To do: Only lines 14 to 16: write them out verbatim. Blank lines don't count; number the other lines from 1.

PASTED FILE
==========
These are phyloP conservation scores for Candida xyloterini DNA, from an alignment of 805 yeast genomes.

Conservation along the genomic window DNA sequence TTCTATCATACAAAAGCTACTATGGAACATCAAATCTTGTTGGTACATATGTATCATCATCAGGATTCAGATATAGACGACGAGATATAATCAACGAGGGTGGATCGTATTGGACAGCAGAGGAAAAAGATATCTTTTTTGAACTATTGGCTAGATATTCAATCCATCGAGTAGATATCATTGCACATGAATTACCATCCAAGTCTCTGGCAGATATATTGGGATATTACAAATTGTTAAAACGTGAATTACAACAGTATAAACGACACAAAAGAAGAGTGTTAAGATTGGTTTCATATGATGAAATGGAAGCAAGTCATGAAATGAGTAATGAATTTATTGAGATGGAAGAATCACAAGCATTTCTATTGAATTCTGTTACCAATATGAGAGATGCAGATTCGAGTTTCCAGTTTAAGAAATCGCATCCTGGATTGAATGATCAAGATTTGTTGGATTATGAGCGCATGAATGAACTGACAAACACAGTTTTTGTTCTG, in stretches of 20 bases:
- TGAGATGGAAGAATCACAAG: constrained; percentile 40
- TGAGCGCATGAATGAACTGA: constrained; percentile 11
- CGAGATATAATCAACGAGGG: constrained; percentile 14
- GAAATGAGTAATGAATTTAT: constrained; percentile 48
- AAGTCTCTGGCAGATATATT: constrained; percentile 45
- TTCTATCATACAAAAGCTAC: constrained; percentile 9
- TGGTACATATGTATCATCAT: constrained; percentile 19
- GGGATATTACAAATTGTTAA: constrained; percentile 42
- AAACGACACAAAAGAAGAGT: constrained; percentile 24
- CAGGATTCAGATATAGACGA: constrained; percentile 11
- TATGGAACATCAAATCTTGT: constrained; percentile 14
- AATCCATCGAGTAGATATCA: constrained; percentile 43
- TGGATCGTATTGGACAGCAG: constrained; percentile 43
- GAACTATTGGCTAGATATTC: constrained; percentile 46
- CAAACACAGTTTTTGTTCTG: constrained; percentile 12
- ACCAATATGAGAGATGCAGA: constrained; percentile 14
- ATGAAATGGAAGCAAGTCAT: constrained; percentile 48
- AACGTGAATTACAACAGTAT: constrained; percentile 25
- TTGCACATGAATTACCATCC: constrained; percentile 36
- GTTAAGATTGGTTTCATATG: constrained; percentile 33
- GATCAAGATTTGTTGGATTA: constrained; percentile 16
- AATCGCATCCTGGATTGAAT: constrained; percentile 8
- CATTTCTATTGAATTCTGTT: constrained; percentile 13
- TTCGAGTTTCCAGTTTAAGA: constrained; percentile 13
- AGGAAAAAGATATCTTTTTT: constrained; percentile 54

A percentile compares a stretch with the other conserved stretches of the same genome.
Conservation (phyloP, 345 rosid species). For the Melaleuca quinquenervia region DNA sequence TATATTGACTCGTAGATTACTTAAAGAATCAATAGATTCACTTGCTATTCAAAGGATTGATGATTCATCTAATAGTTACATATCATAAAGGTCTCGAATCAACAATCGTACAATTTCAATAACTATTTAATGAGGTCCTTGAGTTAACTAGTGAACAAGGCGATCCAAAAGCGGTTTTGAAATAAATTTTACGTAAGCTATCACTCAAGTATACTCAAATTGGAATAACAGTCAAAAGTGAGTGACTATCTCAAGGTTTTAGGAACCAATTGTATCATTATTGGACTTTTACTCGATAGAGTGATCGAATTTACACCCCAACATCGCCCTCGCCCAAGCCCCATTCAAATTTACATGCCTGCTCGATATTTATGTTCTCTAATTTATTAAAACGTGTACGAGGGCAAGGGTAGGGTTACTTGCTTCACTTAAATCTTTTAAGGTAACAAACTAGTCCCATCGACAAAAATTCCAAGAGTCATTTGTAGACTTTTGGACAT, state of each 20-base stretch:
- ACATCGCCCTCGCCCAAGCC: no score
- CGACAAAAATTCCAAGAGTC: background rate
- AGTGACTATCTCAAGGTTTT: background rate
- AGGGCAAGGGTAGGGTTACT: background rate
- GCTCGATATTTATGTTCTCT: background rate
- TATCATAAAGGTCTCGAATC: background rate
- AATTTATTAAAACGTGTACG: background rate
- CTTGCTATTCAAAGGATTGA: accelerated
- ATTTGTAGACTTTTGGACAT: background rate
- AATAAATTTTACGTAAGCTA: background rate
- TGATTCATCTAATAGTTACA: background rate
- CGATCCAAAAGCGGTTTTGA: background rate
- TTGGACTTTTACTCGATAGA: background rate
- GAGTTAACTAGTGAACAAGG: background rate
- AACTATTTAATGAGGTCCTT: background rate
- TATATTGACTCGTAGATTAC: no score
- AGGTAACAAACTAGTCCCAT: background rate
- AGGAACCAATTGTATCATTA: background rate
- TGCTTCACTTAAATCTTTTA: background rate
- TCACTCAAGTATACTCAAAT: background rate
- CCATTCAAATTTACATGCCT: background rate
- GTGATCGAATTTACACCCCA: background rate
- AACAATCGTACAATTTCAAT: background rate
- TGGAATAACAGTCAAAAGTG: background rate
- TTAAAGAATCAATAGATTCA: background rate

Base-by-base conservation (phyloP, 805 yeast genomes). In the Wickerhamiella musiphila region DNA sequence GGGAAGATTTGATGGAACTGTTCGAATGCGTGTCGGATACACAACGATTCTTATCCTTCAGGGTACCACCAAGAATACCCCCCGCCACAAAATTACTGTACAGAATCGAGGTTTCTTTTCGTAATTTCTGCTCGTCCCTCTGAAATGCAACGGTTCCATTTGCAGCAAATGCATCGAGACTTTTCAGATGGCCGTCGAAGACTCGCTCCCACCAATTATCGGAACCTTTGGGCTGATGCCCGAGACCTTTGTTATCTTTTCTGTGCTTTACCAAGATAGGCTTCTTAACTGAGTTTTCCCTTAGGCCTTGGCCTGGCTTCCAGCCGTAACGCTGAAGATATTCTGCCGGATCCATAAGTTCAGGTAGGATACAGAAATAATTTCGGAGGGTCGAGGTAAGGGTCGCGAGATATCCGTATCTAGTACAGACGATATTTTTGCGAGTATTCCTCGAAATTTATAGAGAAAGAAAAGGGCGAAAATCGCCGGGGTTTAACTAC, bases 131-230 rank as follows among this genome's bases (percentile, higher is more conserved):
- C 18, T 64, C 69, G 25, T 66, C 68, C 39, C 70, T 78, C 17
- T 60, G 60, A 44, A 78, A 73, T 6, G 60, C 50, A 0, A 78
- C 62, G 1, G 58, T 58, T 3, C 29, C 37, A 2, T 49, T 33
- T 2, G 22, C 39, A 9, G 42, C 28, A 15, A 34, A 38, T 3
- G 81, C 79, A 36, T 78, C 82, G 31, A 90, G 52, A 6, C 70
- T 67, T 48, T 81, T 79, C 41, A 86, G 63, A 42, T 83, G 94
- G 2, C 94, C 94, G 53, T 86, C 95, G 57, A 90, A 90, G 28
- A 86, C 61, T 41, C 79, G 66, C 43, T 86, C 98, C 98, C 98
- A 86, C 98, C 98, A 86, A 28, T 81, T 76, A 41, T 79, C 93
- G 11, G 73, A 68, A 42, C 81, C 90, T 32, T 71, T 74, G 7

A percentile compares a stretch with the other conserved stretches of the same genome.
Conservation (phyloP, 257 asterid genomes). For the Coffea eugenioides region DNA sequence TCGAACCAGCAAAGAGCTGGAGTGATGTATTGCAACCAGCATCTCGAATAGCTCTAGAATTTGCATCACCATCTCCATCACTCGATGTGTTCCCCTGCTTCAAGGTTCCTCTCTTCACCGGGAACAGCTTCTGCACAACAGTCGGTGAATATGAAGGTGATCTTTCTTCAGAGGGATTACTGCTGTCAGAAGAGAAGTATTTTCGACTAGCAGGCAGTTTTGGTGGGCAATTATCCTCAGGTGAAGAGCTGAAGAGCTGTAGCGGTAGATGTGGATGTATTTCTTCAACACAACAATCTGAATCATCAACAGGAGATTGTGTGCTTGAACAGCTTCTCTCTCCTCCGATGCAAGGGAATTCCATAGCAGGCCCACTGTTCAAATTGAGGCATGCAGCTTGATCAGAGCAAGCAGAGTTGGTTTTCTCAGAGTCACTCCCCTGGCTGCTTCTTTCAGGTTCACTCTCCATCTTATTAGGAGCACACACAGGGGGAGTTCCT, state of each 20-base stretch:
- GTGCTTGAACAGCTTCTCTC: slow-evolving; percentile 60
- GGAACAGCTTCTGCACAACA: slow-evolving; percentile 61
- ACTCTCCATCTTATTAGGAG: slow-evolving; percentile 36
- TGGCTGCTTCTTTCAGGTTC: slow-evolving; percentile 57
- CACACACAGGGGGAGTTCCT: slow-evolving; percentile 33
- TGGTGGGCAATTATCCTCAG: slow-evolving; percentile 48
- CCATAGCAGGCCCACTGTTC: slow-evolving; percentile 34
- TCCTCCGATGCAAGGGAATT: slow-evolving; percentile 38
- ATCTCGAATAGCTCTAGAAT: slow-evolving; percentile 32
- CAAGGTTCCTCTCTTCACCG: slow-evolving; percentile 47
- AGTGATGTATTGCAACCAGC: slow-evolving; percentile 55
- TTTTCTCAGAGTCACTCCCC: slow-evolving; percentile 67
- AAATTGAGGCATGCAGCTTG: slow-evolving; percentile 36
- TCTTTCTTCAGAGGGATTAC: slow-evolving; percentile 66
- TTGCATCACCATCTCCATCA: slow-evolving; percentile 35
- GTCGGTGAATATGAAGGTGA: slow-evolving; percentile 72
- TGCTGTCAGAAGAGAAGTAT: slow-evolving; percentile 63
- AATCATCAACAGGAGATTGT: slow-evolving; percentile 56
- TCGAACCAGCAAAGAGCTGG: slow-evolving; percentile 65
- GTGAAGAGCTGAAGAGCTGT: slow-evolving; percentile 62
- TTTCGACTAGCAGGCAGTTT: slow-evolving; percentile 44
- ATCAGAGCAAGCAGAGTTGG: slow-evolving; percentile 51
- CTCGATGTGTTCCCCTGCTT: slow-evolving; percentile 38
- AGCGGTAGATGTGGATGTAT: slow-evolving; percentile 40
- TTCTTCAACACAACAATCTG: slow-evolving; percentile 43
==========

- AATCCATCGAGTAGATATCA: constrained; percentile 43
- TGGATCGTATTGGACAGCAG: constrained; percentile 43
- GAACTATTGGCTAGATATTC: constrained; percentile 46